If the story is unexciting, it at least is not offensive and handled with more tact than has lately been present. Characters' presences are helped by the artist Masaki's profile pictures, which are worlds – or universes – beyond the stock imagery produced for Dawn and Portrait. Similar to Simon's Quest, again, the village returns with inhabitants who can be rescued from side-rooms in areas. Once they come back to the village, you can talk to them and complete requests. As per usual in video games, most of the side-quests aren't a lot of fun – they're more like chores. But it's easier to digest compared to big-timers like The Legend of Zelda: Twilight Princess, perhaps because the villagers aren't so unappealingly goofy – and because Shanoa actually responds to peoples' requests, rather than the way Link silently assumes his role of the Everyman's Errand Boy (indeed, Zelda's main game has become one huge errand for stupid, ugly chumps . . . but I digress).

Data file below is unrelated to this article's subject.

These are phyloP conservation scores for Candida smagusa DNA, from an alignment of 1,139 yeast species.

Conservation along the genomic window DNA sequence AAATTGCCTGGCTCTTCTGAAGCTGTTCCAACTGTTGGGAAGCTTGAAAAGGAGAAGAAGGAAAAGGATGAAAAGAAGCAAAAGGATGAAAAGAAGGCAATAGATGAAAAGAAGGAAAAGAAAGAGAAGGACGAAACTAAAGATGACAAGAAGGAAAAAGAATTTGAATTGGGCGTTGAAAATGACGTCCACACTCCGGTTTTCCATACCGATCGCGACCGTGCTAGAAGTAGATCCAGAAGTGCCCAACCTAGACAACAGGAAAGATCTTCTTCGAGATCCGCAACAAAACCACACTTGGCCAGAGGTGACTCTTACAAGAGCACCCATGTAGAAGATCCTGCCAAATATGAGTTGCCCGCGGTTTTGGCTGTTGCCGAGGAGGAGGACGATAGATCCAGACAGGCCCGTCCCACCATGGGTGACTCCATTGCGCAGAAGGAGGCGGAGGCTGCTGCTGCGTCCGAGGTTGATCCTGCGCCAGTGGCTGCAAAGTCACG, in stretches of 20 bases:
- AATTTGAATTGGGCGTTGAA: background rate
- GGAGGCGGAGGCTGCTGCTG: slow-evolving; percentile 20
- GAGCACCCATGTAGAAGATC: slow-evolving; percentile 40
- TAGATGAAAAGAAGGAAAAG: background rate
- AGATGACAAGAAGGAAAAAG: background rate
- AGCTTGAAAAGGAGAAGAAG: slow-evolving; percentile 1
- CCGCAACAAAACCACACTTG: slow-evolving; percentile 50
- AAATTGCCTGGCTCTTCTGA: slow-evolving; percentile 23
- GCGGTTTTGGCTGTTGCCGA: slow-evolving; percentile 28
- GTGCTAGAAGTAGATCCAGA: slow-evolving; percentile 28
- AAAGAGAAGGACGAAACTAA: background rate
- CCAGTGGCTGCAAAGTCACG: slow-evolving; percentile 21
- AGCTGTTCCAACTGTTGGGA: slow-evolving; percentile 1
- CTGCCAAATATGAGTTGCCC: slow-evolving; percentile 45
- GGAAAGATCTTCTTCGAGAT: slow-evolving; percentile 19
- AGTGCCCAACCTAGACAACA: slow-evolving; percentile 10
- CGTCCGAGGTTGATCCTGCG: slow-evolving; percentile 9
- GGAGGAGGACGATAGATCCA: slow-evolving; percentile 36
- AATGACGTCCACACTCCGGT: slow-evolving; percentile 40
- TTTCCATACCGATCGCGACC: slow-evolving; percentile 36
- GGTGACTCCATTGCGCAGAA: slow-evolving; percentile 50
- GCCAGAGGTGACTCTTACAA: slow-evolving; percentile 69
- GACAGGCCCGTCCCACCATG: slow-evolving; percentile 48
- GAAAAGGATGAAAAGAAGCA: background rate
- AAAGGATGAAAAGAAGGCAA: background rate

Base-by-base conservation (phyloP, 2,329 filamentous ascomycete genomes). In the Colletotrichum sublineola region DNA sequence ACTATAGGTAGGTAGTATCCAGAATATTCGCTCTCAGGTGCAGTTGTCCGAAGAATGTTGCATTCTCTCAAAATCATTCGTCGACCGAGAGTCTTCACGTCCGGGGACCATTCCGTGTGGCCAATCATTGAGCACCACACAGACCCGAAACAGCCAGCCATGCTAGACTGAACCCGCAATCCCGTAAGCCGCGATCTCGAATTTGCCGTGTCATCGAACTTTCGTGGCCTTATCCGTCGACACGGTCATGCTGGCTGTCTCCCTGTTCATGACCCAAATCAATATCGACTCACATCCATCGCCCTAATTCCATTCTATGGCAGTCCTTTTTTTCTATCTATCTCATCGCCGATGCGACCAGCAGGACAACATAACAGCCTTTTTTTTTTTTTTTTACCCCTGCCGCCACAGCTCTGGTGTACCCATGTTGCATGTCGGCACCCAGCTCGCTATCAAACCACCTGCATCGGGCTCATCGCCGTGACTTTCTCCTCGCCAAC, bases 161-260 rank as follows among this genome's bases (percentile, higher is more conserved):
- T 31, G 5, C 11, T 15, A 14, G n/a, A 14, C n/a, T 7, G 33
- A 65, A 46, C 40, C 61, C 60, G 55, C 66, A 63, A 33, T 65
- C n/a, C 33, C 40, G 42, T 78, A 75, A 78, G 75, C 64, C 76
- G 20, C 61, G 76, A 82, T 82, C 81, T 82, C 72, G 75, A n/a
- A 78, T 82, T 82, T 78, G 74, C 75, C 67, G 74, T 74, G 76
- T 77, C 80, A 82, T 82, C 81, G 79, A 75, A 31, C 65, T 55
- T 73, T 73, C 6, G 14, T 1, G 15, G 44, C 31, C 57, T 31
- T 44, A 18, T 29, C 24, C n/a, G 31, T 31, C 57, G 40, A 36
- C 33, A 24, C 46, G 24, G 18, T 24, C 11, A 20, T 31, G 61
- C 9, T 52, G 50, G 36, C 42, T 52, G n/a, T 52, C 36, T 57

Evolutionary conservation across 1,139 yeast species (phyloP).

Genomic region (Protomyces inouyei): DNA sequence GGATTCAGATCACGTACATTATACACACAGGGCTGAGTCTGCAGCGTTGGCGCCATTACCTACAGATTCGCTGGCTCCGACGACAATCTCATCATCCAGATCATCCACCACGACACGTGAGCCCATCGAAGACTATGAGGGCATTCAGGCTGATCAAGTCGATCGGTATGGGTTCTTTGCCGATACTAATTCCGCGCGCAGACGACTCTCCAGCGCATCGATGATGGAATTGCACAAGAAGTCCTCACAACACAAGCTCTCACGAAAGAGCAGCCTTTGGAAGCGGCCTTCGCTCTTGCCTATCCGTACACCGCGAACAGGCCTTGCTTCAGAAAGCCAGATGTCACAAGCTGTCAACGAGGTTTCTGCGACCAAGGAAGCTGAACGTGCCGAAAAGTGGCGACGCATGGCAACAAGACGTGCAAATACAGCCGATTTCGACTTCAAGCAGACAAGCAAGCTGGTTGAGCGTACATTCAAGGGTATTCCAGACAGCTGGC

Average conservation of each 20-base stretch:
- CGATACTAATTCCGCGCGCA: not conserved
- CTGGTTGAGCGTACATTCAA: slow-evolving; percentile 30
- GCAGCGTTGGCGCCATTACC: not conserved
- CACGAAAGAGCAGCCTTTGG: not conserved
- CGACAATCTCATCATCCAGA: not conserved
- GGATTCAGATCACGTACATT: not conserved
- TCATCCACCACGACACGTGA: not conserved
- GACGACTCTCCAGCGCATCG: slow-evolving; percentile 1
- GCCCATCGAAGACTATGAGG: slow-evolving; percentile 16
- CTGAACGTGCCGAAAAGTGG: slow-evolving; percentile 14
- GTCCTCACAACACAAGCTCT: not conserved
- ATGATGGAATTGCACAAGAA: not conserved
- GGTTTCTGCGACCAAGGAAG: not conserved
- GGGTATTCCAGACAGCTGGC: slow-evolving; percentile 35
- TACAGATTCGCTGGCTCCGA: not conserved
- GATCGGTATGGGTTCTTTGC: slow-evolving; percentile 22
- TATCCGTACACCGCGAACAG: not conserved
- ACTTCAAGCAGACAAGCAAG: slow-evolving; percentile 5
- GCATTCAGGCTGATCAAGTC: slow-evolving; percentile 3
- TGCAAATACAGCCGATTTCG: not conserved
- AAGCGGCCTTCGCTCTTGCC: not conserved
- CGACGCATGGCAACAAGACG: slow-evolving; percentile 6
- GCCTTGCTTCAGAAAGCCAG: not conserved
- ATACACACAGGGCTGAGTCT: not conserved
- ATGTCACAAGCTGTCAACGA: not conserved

I like Order of Ecclesia. Mostly, I wish that hard mode had been the default difficulty, that it had been more consistent in its challenge, that the beginning hadn't been so weak, and that we didn't have to grind to access the game's "other" slice. A week after completion, I started a new game of Aria of Sorrow and stopped after twenty minutes. I haven't gone back since. I guess what I might be saying is that if you went to Aria for the "atmosphere," it's not irrelevant, now – however, if you went to it for the action, Ecclesia is the uncontested highlight of any Metrovania. Sometimes, when things are quiet, I'll imagine, just for a second, the maybe impossible reality of a quiet, dreamily insulated Castlevania that picks up where Symphony of the Night's most affecting spots left off: a Castlevania game that says, "Fighting things is nice; fighting things is great; but what about the stuff that's in between the fighting? What about those moments where the music and setting, the friction of your characters' body against the texture of the architecture, suddenly hits you, and you're in that world – not violently, but as an explorer?" . . . Man. Please, please, please forgive me for being so romantic about a series with skeletons that detach their heads and throw them at trespassers. And I can wait for that never-arriving Castlevania a little longer with Order of Ecclesia around.